In defense of GM crops

| | October 7, 2013
This article or excerpt is included in the GLP’s daily curated selection of ideologically diverse news, opinion and analysis of biotechnology innovation.

Genetically Modified (GM) crops are plants which have had their DNA altered in some way, to improve a particular trait. This allows positive characteristics to be transferred from one plant variety to another. For example the gene for resistance to a particular pest may be transplanted from one plant into another of the same or a different species. In this way an entire generation of pest-resistant plants can be produced. The artificial transfer of the gene is what makes the process so much faster. Through conventional breeding, producing a resistant strain would take several plant generations. While these several generations of plants are bred another generation of humans would continue to watch over 10% of their own generation go undernourished.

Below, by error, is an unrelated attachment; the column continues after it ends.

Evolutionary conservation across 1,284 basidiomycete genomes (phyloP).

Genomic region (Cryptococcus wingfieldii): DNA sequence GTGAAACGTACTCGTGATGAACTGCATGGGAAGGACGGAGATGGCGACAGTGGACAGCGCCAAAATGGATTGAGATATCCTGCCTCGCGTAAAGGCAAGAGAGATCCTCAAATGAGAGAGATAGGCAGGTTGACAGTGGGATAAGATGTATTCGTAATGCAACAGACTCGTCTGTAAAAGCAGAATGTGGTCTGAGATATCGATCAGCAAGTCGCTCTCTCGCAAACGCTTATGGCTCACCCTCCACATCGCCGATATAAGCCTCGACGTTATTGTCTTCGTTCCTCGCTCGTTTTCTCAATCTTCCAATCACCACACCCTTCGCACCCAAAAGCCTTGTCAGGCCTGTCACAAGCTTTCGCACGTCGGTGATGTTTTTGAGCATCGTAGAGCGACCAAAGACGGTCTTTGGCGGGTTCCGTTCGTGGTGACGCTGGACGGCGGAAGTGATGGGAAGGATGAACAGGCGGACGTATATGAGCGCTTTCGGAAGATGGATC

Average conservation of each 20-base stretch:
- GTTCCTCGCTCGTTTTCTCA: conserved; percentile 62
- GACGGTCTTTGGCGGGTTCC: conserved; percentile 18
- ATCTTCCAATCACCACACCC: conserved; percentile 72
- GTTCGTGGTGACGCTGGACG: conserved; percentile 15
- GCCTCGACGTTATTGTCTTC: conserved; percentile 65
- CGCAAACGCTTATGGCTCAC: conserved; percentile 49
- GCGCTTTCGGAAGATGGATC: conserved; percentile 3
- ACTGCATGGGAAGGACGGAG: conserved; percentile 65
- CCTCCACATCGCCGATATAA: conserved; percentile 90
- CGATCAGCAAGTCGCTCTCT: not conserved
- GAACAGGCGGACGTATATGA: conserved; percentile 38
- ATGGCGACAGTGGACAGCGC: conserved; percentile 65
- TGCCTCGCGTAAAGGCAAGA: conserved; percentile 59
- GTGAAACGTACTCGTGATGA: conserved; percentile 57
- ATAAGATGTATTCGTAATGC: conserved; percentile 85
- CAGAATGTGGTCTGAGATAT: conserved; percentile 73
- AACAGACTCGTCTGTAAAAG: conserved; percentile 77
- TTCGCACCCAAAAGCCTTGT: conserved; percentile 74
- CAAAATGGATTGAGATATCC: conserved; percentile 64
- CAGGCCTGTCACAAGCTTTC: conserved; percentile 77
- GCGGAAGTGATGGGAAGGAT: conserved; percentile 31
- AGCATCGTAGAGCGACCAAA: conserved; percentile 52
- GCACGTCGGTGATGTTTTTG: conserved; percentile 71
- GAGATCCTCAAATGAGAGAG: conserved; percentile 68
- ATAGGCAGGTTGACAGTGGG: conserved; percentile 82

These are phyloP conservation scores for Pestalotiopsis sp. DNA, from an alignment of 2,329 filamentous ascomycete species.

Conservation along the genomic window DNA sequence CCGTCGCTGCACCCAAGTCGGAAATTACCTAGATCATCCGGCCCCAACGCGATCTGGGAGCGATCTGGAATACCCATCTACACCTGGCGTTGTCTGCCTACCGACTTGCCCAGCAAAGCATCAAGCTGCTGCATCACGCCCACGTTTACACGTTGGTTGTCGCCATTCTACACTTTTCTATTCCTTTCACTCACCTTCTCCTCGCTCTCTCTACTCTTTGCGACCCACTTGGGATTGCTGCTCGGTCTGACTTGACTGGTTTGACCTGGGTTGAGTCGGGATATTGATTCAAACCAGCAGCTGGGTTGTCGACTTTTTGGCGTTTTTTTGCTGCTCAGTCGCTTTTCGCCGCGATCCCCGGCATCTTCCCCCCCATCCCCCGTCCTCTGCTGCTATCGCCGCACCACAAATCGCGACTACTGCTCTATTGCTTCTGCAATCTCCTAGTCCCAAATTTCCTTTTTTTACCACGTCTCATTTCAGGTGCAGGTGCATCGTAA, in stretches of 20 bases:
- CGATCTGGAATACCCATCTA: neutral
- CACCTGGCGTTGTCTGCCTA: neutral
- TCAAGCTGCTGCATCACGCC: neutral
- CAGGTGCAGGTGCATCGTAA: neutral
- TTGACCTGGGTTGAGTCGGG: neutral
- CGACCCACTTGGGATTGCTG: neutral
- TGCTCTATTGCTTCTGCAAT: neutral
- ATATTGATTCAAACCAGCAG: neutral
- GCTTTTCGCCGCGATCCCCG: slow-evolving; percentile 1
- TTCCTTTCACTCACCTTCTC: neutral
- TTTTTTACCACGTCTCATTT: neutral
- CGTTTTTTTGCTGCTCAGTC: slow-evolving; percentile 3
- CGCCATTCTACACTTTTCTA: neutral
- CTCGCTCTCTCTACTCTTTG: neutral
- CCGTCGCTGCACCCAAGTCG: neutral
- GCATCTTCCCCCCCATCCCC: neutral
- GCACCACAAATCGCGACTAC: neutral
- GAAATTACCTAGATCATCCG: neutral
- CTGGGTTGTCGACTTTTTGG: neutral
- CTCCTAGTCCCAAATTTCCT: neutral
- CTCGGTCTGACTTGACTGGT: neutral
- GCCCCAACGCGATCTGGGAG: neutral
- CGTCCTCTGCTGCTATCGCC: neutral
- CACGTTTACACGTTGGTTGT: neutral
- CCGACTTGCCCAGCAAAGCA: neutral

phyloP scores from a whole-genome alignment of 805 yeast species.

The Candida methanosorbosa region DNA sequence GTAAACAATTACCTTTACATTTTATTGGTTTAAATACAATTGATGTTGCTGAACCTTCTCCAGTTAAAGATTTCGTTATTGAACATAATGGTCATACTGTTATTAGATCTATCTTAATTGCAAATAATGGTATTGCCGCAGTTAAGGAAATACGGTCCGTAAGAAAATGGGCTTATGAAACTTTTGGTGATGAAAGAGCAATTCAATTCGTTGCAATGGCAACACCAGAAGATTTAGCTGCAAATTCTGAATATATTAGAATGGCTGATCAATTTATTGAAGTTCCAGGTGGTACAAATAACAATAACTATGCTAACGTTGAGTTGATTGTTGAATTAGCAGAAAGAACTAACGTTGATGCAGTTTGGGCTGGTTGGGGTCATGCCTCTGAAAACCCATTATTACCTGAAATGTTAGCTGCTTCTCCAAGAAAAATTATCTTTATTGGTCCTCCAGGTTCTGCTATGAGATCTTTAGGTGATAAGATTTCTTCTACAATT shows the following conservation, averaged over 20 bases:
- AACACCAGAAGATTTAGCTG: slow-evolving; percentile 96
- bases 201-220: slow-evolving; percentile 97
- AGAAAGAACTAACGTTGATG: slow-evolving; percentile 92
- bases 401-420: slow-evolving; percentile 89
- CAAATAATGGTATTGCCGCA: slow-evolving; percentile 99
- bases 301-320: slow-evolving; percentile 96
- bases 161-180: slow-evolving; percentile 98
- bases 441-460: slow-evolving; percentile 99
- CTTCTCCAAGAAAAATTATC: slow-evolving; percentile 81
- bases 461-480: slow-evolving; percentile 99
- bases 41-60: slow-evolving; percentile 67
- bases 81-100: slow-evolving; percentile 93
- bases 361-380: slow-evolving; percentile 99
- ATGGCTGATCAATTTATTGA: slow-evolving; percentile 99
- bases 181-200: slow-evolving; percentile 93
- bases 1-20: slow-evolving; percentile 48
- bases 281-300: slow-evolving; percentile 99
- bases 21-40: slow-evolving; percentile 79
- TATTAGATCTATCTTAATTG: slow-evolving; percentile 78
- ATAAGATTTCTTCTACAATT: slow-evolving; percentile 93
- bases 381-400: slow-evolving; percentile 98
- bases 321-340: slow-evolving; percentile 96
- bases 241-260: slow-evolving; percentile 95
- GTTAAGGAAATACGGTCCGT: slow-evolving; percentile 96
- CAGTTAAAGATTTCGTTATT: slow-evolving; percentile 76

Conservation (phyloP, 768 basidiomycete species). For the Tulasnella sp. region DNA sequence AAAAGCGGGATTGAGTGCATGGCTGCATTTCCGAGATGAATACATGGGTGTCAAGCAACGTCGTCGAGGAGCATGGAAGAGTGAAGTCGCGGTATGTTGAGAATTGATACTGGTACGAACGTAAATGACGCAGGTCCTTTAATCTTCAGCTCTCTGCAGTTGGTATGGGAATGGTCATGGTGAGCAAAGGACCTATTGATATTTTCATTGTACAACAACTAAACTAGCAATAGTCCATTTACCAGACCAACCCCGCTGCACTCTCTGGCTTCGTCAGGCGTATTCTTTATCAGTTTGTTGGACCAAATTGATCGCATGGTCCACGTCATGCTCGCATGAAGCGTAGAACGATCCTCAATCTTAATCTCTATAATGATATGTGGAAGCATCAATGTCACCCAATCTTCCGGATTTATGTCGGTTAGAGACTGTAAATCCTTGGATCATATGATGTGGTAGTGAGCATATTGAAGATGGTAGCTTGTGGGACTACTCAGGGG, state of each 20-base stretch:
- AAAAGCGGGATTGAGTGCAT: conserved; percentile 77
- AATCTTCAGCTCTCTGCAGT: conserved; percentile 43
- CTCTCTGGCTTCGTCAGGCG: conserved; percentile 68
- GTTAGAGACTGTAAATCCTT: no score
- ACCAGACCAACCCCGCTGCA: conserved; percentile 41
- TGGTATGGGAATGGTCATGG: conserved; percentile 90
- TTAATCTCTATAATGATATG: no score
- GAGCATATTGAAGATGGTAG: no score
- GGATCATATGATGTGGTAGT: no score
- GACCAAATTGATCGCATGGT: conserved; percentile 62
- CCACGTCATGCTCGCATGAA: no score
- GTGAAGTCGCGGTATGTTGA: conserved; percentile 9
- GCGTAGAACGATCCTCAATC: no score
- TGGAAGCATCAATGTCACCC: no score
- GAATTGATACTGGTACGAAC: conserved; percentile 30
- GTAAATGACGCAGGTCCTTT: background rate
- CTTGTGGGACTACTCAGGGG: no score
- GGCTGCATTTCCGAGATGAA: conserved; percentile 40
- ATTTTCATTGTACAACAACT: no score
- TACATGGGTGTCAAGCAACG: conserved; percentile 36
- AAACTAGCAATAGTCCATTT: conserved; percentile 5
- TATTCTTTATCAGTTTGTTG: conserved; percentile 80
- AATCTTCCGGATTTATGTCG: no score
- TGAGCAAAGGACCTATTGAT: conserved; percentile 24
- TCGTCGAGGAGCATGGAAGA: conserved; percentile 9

However, even more than speed GM crops offer the chance for true innovation through the transfer of genes between species. This can produce plant varieties which without GM would simply not be possible.

Read the full, original story here: “In Defence of: GM crops” 

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